William S. Burroughs' novel Naked Lunch is celebrating the 50th anniversary of its first publication. If you've read the book, did you finish it? Did you understand it? Did you love it, or hate it (as there seems to be no middle ground)? The novel is formatted as several short snippets or novellas, all loosely related, but non-linear, and extremely weird.
It's impossible to summarize the book, or even adequately describe it, but it has legions of fans and converts. It made Time Magazine's list of 100 Best English-language Novels from 1923 to 2005. Signed copies are fairly scarce, highly collectable, and in some cases surprisingly affordable.
Supposedly written by Burroughs while he was battling a very strong heroin addiction, the plot jumps forward and back with the dizzying rhythm of machine gun fire, but is fascinating throughout. It begins when we are introduced to The Agent, a drug addict who is on the lam from the cops. During his travels away from the law and toward his next trip, the reader is introduced to myriad bizarre characters. From a hospital with monkeys for nurses to lengthy, graphic and disturbing descriptions of sex acts, to creatures half insect and half inanimate object, the book reads as a dystopian, stream-of-consciousness report of somebody's years of nightmares. Nevertheless, it makes undeniably powerful statements for some readers, and provides insight into the society we live in.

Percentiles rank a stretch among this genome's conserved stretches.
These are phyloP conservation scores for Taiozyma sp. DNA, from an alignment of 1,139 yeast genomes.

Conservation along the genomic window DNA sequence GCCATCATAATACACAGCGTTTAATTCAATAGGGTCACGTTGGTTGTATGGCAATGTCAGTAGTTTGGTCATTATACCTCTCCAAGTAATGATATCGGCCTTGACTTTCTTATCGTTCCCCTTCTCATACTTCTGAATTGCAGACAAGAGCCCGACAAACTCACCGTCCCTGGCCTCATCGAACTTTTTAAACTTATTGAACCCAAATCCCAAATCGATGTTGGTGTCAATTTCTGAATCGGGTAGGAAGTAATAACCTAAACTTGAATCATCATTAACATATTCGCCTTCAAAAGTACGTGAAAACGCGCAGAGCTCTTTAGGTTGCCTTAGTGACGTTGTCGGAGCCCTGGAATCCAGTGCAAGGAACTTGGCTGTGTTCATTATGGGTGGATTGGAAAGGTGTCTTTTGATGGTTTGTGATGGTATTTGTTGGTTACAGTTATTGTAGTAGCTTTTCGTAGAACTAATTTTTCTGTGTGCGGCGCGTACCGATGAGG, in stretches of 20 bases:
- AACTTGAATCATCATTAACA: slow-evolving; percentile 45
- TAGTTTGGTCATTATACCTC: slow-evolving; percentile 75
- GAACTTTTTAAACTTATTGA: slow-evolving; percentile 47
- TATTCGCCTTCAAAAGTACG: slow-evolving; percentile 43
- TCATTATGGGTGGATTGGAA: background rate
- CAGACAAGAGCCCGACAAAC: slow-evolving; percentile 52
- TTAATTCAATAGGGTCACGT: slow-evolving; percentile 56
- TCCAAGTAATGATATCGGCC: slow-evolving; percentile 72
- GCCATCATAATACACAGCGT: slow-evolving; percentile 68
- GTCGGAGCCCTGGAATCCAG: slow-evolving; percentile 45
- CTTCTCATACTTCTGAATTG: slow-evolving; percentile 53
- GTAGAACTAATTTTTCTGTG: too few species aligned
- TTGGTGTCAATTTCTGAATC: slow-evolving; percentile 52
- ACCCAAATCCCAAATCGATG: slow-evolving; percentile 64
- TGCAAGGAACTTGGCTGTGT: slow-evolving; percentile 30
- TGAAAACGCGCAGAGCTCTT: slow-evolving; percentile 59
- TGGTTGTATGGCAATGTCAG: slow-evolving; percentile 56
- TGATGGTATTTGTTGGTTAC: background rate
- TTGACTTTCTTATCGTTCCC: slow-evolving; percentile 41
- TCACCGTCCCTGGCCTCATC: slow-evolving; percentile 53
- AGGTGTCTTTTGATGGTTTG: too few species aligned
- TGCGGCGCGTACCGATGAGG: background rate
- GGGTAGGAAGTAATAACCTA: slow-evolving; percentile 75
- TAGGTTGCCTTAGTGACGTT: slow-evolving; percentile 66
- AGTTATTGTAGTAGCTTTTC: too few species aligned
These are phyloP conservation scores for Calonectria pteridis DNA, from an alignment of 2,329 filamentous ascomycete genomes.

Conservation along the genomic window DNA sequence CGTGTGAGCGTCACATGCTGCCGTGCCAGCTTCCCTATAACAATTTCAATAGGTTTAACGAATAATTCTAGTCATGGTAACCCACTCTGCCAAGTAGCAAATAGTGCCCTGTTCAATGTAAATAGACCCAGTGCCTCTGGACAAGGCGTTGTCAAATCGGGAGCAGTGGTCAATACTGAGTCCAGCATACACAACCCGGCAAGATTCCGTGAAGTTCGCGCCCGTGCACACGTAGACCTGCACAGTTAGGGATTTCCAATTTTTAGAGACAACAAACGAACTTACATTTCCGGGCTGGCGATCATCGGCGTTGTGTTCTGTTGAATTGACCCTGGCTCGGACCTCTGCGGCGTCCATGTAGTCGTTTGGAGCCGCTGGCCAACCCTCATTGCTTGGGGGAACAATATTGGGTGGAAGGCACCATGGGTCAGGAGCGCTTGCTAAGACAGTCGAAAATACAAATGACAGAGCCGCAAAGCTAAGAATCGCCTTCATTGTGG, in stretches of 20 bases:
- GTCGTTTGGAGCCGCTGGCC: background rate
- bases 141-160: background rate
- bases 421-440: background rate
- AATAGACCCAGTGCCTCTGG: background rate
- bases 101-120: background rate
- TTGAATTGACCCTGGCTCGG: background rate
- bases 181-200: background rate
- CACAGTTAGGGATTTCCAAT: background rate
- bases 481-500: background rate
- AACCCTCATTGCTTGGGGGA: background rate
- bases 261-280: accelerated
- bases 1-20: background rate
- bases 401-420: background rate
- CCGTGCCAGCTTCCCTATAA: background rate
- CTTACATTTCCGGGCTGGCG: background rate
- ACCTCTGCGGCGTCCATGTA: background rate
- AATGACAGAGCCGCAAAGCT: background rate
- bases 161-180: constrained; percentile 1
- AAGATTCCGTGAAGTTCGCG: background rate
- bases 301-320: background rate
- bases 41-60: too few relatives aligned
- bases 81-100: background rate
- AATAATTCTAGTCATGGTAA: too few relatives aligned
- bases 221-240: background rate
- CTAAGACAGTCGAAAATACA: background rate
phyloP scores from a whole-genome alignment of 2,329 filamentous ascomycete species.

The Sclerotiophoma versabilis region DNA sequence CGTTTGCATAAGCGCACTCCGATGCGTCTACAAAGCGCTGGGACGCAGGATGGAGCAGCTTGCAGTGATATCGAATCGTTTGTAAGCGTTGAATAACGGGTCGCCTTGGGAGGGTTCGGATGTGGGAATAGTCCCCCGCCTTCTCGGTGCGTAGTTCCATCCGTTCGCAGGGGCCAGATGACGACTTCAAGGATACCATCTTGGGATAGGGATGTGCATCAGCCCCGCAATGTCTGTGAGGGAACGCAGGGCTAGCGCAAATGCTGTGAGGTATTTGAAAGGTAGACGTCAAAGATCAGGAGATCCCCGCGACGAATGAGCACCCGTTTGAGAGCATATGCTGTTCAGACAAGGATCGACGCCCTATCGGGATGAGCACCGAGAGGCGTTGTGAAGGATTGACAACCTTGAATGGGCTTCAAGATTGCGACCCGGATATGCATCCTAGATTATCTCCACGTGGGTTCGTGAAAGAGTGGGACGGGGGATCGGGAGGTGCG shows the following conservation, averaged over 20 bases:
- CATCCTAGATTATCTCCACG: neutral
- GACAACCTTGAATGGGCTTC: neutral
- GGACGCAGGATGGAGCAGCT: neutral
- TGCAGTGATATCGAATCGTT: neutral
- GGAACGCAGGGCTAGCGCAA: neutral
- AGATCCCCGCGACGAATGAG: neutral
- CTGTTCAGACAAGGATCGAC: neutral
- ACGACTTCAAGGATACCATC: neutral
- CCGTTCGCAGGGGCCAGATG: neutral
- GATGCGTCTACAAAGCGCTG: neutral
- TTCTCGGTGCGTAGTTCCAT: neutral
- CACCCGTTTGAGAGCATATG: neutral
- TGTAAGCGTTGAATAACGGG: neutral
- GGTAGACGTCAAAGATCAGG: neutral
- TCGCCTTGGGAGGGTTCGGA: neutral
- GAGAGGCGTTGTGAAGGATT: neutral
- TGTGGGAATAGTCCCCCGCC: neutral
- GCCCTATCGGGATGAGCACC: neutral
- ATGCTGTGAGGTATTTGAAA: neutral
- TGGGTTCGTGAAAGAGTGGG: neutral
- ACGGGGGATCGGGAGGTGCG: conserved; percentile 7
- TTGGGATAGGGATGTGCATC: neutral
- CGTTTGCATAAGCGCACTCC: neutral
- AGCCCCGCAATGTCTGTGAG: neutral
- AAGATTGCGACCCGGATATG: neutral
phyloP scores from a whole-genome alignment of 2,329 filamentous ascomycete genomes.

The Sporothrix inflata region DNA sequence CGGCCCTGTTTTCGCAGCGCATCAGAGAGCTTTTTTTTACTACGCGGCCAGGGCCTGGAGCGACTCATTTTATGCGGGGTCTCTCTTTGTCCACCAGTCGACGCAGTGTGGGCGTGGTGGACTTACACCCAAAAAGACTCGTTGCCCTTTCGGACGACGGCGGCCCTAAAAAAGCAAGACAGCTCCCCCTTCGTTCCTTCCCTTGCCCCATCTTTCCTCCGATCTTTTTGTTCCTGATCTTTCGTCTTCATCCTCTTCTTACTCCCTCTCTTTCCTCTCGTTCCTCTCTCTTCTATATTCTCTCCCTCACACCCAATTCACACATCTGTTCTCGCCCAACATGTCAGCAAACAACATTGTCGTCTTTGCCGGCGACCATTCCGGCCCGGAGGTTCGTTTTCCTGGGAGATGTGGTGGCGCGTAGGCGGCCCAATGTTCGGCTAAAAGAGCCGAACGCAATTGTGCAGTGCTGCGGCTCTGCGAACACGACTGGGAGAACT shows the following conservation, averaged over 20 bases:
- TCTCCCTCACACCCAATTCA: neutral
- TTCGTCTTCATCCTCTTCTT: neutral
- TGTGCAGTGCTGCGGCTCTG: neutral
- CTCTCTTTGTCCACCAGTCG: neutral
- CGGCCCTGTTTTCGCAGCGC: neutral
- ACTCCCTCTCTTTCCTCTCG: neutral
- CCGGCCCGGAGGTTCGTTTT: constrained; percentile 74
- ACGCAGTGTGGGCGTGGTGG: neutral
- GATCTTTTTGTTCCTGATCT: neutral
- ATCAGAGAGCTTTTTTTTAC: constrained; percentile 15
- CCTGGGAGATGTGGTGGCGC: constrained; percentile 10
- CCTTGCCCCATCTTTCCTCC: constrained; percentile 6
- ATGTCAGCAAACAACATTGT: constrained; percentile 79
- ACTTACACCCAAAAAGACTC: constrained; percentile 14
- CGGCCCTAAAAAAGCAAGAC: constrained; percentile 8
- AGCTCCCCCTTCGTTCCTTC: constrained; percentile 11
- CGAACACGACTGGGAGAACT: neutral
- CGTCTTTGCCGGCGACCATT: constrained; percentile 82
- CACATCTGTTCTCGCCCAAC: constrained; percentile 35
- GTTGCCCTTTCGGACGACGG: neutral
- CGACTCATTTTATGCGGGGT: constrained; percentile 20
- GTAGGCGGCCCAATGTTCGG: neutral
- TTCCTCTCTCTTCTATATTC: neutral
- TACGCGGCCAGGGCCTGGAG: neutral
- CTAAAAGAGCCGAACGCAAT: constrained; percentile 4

It ranges from grotesque and strange to philosophical and even touching. It's a sprawling, punishing, all-encompassing journey to read, often focusing on, criticizing and satirizing government, religion and organizations of almost any kind. It's not for everyone - Naked Lunch is surreal, inconsistent, and often nonsensical, coarse and ugly, sexually explicit and grotesque, full of language many objected to strongly. With its darkness and (some said) obscenity, it became one of the more frequently challenged and banned books in its time.
Ever attracted to the odd, cult director David Cronenberg (The Fly) made a film adaptation of Naked Lunch in 1991, no less bizarre, creative and repugnant than the novel.
Whether you find Naked Lunch compelling or revolting, love it or hate it, the book is powerful and timeless. Audiences have been fascinated by it for 50 years, if nothing else, as a unique look into the mind of the brilliant William S. Burroughs.